Wednesday, February 24, 2016

Peter Pan by J.M. Barrie

I read this book for my February Reading Assignment Challenge and for the Classics Challenge as an Adventure Story. This also fits Been on TBR 'Forever' for the Full House challenge, and Listen to an Audiobook for Reading Bingo.
Peter Pan
Puffin Books

So this was my first time reading Peter Pan, but I loved the Disney version growing up and even watched the Peter Pan with Mary Martin when I was little. To me the book and the Disney version are pretty close, except for the amount of violence. The story is Wendy, John, and Michael Darling love to hear their mother tell stories and they are not the only one. Often Peter Pan with Tinkerbell in tow sits outside the window hearing the stories and taking them back to Neverland to the Lost Boys. One night Peter ventures into the nursery and is chased off by Nana, the dog nurse of the Darlings, but Peter leaves behind his shadow. He comes back for his shadow and needs Wendy's help to sow it on and whisks her and the Darling boys off to Neverland much to the grief of their parents. The three enjoy the adventures with Peter, fighting pirates, the Pica Ninnies, and the wolves. Wendy enjoys being the boys' mother, but knows eventually they will need to go home. Peter never wants to grow up and does not want them to leave. Will they go home or be stuck in Neverland forever?

I love Barrie's portrayal of children as happy and heartless, only looking for their own pleasure until the grow up into adults. Peter Pan is both likable and irritating and is the perfect symbol of youth. We all want to go on our own adventures without thought to our parents and their feelings. As adults we give completely of ourselves to children and parents often make sacrifices for the little happiness of the children. To me the book reminded me of my childhood, both in how it compared to the Disney version and how I was as a young girl. Along with his portrayal of the heartlessness of youth, Barrie creates characters like Tinkerbell, Tiger Lily, and Captain Hook who are neither perfectly good or perfectly bad, but somewhere in between. Both his way of telling the story and his well crafted characters draw you into the story and keep you there. This was a quick listen, but a good adventure story that is delightful for both the young and old. I like that at the end it includes information about how "redskins" is not acceptable as a term at all in today's society and the book is one where I would mention to children the changing role of women as well as the appropriate way to talk about a culture different from your own. Jim Dale was the narrator and he is phenomenal with capturing the different voices and with showing the suspense of the situations. 4 cups of cocoa!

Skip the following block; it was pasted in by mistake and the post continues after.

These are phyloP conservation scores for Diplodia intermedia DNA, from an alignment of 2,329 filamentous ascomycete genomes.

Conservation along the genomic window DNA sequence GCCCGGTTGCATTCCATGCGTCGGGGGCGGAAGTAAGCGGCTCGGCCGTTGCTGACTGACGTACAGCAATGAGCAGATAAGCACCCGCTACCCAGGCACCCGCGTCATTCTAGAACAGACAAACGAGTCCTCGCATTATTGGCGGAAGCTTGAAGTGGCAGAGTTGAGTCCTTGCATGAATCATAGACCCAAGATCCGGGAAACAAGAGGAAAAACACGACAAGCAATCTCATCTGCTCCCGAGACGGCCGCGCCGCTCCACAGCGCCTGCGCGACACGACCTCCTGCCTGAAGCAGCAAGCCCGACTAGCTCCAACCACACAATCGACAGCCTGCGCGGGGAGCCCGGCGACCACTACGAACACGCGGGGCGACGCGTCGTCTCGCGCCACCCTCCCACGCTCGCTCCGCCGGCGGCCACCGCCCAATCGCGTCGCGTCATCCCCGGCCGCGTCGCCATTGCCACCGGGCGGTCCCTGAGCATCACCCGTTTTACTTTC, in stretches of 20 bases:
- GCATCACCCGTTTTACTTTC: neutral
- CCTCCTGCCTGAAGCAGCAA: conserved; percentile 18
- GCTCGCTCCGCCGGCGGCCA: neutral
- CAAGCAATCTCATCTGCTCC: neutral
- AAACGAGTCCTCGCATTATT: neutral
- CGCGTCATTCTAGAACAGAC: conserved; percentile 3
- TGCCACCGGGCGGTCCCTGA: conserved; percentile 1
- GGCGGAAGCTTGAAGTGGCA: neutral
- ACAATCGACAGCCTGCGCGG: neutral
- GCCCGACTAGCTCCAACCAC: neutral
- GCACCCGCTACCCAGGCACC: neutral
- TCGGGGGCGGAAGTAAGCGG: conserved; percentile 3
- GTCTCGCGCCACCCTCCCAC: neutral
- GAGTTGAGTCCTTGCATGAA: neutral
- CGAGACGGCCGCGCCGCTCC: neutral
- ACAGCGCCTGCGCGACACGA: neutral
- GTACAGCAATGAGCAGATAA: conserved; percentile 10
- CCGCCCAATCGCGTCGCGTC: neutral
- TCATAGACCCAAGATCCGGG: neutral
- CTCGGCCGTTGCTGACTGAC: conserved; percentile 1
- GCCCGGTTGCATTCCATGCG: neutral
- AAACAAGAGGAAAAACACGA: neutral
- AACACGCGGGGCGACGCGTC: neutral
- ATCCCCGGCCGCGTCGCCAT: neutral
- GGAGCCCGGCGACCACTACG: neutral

Tuesday, February 16, 2016

3rd Annual Love for Books Readathon Wrapup

3rd annual LfBR

Well I did great on reading, but not so great on socializing. Last week was a busy, stressful week at work and I did not feel like talking to anyone by the end of the week. I also started to fill sick Thursday night and was drained until Monday. I did manage to finish a book Light on Snow, which was about 300 pages of reading and I read about 220 pages of Little House on the Prairie, so not too bad there. Thanks to Jessi for hosting!

Sunday, February 14, 2016

The Girl with the Dragon Tattoo by Stieg Larsson

This was a book for book club and I am also counting it as Author Outside Own Country for Full House, A Book with an Anti-Hero for Reading Bingo, as a Book with a Scandinavian character for the pink path on the Story Spites challenge, and the New Authors challenge.
The Girl with the Dragon Tattoo (Millennium, #1)

This is the first in the Millennium series and was a thriller read. Mikael Blomkvist is a reporter who thinks he has the story of a lifetime that will lead to the downfall of a dirty financier, but his source fails him. Looking instead at a prison term, the loss of his good reputation, and possibly his job, instead of honor and glory, he is approached by Henrik Vanger and his lawyer to help solve an unsolved disappearance of Vanger's great niece Harriet. Vanger's family is influential and can give Mikael not only job, a new writing project, and money, but also the goods on the dirty financier. As Mikael digs into the secrets of the Vanger family, he uncovers something beyond his worst nightmares. Thankfully for Mikael he is not alone in his search, he has Lisbeth Salander, an abused, brilliant, and anti-social woman who finds the information that shows the disgust that some of the Vangers have toward women. Lisbeth is 24, has a mother who is mentally unstable and sickly and is a ward of first a nice guy who lets her control her life and then an evil, malicious man who she puts in her place after he disgustingly rapes her twice. Once they learn the truth, Lisbeth and Mikael are in danger of a killer who will stop at nothing to stop them.